ECOWAS Court of Justice holds citizens campaign

BY: Emelia Ennin Abbey
Justice Edward Asante (left), President of the ECOWAS Court of Justice speaking at the event. Some participants at the event (right)
Justice Edward Asante (left), President of the ECOWAS Court of Justice speaking at the event. Some participants at the event (right)

The President of the Economic Community for West Africa (ECOWAS) Court of Justice, Mr Edward Amoako Asante, says many people, including lawyers in member countries, are not aware of the existence of the court.

The lack of knowledge about the existence of the court, he said, was making it impossible for people with complaints of alleged human rights violations to seek justice from the courts.

Speaking at a stakeholder’s forum in Accra yesterday, Mr Asante assured citizens and institutions of member countries of the court’s unrelenting efforts in the sustenance of human rights in the region.

The forum is part of a four-day citizens campaign by the ECOWAS Court of Justice in Ghana.

Human rights

The court which is headquartered in Abuja, Nigeria, was established in 2001 to ensure that the principles of equity and human rights within the ECOWAS community were duly observed.

It is composed of seven independent judges appointed by their respective Heads of State and governments for a four-year non-renewable tenure.

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The court is the judicial organ of ECOWAS charged with resolving disputes related to the community’s treaties, protocols and conventions and also hears individual complaints of alleged human rights violations.


Mr Asante said the court had jurisdiction over four general types of disputes, comprising those relating to the interpretation, application or legality of ECOWAS regulations, those that arise between ECOWAS and its employees, those relating to liability for or against ECOWAS, and those that involve a violation of human rights committed by a member state.

“The ECOWAS Court of Justice has competence under its protocol to adjudicate on any dispute.

In this regard , access to the court is open to staff of any community institution, after the staff has exhausted all appeal processes available under the ECOWAS Staff rules and Regulations,” he said.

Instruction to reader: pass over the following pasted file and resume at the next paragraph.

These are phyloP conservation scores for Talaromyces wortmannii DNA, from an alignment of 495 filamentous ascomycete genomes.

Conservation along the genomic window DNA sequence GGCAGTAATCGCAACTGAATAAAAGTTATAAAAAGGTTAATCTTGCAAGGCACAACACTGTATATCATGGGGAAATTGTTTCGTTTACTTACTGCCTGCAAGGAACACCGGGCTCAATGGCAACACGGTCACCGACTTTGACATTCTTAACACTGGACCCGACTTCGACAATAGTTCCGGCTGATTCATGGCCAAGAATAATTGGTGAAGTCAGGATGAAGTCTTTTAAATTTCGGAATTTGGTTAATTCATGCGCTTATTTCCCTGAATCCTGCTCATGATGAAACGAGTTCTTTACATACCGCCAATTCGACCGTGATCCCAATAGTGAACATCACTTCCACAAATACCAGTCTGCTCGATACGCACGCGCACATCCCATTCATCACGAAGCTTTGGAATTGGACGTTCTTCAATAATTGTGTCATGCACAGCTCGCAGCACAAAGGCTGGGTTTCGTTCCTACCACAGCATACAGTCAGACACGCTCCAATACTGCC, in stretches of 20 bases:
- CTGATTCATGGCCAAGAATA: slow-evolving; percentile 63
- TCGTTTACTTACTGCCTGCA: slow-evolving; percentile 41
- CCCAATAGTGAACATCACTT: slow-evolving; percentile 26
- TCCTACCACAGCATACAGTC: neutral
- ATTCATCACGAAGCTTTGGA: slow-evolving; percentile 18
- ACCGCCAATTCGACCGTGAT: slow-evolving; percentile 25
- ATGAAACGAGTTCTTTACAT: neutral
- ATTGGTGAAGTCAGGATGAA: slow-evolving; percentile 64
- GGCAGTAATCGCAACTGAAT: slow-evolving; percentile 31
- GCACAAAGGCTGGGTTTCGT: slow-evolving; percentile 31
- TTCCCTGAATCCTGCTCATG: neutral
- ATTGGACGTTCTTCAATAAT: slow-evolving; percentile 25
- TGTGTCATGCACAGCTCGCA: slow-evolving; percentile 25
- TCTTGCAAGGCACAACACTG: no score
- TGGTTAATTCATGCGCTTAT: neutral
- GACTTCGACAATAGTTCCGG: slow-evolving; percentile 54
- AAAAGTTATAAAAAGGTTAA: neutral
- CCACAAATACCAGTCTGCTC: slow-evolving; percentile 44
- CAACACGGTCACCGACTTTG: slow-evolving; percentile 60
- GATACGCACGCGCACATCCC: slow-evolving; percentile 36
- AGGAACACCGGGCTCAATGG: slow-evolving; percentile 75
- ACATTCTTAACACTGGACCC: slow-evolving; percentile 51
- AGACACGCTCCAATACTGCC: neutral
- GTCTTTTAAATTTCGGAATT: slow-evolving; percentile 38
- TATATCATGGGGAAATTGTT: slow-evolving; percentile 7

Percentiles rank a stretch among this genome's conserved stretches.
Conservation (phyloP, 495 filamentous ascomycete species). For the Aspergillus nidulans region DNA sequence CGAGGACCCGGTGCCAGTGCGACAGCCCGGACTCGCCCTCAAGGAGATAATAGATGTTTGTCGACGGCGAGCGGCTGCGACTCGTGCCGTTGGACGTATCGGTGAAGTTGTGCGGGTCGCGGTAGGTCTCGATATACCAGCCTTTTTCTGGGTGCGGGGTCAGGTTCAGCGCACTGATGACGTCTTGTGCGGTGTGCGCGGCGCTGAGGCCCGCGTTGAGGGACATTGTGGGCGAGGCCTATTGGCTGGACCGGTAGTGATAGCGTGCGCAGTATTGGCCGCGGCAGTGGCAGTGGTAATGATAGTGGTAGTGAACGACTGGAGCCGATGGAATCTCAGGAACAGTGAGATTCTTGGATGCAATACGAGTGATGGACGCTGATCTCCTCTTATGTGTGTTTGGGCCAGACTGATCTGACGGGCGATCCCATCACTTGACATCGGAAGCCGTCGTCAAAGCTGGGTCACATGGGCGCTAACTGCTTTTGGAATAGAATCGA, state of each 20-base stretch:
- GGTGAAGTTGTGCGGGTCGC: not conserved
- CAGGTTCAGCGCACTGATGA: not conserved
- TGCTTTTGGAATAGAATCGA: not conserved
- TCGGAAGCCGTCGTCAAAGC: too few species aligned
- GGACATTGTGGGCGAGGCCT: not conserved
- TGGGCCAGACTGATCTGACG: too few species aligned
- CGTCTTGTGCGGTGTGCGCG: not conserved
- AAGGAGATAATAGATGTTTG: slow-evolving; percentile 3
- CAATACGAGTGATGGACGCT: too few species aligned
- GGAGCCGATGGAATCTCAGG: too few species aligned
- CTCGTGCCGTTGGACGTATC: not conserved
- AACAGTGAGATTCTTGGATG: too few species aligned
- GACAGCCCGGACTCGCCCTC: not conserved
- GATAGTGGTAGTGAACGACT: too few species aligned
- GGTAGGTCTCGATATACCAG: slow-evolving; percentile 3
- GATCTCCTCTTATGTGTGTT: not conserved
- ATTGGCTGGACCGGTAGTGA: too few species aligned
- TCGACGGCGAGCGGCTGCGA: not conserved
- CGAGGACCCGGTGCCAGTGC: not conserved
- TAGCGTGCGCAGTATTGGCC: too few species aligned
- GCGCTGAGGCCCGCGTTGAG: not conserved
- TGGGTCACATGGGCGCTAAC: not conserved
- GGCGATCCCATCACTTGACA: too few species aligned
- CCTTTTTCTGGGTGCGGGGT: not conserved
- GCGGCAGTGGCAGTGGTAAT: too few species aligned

The most prominent mandate of the court, he said, was gained in January 2005 with the adoption of supplementary protocol for individuals to access the court in respect of violations of their human rights by the community or member state actors.

The Director of Africa and Regional Integration at the Ministry of Foreign Affairs and Regional Integration, Mr Harold A. Agyeman, said the activities of the Community Court of Justice were important for the deepening of the regional integration agenda within the region.


A Chief Registrar of the Community Court of Justice, Mr Tony Anene Maidoh, said a total of 382 cases had been filed before the court since its establishment.

Out of the number, the court has given its judgements on 190 cases, ruled on 106, while 18 decisions are under review.

Mr Maidoh said most of the cases were filed by individuals or non-governmental agencies on behalf of individuals or institutions.

“No member state has ever filed an application before the court,” he said and explained that cases filed did not attract filing fees and that the only cost of the litigants would be their cost of transportation from their location to Abuja where the court was located and charges of their lawyers.

An application of the judgement of the court is at 1,000 naira which is about GH¢13.

He said there was no domestic exhaustion of remedies requirement limiting the court’s jurisdiction, meaning individuals do not need to pursue national judicial remedies before bringing a claim to the ECOWAS Court of Justice.

Rather, the principal requirements, he said, were that the application should not be anonymous and that the matter must not be pending before another international court.

The main challenge of the court was with enforcement of judgements and to overcome that the court had appealed to member countries to appoint focal persons or focal institutions, preferably the ministries of justice where litigants can take their writ of execution to ensure enforcement of judgements.

Mr Maidoh said only five out of the 15 member countries of the community have appointed focal persons or institutions so far.

He said the court which did not provide lawyers for litigants was currently working on the establishment of a legal aid scheme and a fund to assist persons who genuinely cannot afford the services of a lawyer.